Saturday, April 26, 2014

Duck Duck Goose Symbiont

"Duck Duck Goose Symbiont" was inspired by a photo prompt from the Every Photo Tells podcast. You can download the audio version here.

Ducks were the best way to get around. They were fast, reliable, could move across water, air, and land with ease, and were generally considered nice to look at, even though there wasn't a huge variety in color schemes. And, most importantly, they were made completely of organic material and would decompose rather than having to go through a long recycling process once they broke down for good.

Perc loved roaming the land in his duck. Being nothing more than a collection of gaseous molecules made travel difficult unless he was contained in another living creature. It was one of the hazards of being what he was, but being at the top of the evolutionary ladder had its price. Stil, domesticating other species was easy, and finding hosts was no challenge. Ducks were just the most convenient and most versatile vehicles. Unlike most of his people, Perc had actually named his duck. When his clanmates learned about this, he was teased mercilessly. But eventually, the amusement at his naming of his duck wore off, and his quirkiness was forgotten.

Perc wandered around in his duck, whom he called Muck, and found clear ponds, shiny rocks, foliage, and all manner of animals. He particularly liked guiding Muck up into the low hills, where the two-legged, mostly-hairless creatures made their dens. A few generations ago, when Perc's people had first discovered these tall, slope-browed people, they had been decided to call them "humans".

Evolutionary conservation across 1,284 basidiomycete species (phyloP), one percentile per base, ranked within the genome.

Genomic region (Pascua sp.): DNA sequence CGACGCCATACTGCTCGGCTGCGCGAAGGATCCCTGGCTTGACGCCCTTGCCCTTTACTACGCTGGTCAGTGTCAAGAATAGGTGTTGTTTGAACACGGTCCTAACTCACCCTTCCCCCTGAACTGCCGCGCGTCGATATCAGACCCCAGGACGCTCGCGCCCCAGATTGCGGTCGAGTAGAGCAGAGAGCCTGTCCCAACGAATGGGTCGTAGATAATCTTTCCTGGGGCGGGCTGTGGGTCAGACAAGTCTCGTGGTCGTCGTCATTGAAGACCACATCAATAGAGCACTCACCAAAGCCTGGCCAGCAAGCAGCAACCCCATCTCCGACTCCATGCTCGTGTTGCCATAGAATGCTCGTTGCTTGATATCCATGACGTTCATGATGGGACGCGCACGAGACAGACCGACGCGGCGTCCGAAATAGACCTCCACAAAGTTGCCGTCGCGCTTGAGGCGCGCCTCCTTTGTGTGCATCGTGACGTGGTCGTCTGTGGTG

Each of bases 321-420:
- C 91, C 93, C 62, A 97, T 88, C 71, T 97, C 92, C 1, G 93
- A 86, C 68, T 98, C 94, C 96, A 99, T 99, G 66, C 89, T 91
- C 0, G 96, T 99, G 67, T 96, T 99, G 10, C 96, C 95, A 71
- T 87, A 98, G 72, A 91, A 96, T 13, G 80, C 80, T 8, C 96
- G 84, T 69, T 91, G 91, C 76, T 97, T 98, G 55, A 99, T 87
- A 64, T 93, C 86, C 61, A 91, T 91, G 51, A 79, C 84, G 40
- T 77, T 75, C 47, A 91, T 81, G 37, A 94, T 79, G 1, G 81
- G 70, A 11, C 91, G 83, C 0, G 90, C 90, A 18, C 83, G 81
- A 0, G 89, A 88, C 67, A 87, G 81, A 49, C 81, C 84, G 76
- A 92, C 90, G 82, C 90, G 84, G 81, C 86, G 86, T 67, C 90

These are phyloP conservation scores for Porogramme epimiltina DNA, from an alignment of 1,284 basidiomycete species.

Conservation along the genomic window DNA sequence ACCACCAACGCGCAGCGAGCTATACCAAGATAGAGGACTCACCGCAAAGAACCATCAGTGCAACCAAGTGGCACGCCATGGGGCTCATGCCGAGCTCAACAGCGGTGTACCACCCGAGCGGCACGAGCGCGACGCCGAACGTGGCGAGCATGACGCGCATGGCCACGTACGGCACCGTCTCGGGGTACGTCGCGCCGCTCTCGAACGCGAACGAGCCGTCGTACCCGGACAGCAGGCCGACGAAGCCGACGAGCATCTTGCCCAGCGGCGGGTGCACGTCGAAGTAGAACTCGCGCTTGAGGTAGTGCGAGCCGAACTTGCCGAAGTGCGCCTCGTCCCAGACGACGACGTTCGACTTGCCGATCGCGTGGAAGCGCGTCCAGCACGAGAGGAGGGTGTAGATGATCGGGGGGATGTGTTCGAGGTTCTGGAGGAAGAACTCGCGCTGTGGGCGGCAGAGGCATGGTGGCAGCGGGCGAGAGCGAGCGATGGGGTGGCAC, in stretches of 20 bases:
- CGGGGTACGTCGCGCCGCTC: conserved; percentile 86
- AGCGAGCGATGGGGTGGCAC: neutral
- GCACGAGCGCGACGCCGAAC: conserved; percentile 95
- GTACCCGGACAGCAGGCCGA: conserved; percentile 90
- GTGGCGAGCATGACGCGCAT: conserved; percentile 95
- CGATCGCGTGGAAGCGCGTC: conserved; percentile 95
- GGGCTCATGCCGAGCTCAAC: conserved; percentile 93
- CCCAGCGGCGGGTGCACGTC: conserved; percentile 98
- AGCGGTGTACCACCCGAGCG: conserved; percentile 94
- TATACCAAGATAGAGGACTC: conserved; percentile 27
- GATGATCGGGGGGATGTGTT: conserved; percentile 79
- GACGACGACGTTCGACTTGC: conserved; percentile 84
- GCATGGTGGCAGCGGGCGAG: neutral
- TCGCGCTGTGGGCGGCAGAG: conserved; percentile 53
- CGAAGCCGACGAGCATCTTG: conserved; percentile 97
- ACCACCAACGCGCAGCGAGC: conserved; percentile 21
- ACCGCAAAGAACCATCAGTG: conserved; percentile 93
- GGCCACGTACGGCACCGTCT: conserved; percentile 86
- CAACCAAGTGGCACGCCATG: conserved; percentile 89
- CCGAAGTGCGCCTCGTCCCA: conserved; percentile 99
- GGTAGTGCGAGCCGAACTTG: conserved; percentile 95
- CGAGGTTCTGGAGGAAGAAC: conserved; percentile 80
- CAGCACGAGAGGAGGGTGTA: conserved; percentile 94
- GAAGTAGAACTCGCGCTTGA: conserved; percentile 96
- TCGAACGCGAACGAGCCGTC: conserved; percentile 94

Perc had no idea where the name came from, but he used it all the same. He loved watching the humans, perching Muck the Duck nearby and observing as the humans milled about, struck rocks together in their primitive manner of making fire, built crude tools, and grunted at one another. The scientists said that the humans might eventually evolve into something greater than the idiot beasts they were, but it would take ages. Muck the Duck would be dead long before then, and Perc would have moved through many other ducks. If it took too many millennia, even Perc might be dead by then.

Muck quacked softly as Perc watched through his eyes. The duck had foraged a large lunch from a pond they'd been in earlier, and the food was still being digested. Perc received a constant stream of energy from Muck as the duck went about its everyday routines, but Perc could take control of its body if the fancy took him. He did so less often than many of his friends. Some never let the duck control its own body. It was just a vehicle, they said, searching for a way to justify their actions. That was why the ducks were rarely named. Perc was one of few that saw value in ducks as creatures themselves.

A huge flock of ill-tempered grey-and-black geese alighted nearby, and Perc stiffened at the same time Muck did. Unlike ducks, geese were a nuisance and had long ago been deemed unfit to serve as vehicles for Perc's people. They were a problem of the worst sort, because they liked to attack ducks and eat their food, which made things difficult on the ducks and their inhabitants. Perc made Muck crouch low and attempted to waddle awkwardly out of their sight, but the geese spotted them, and soon all was a mess of feathers and loud honking.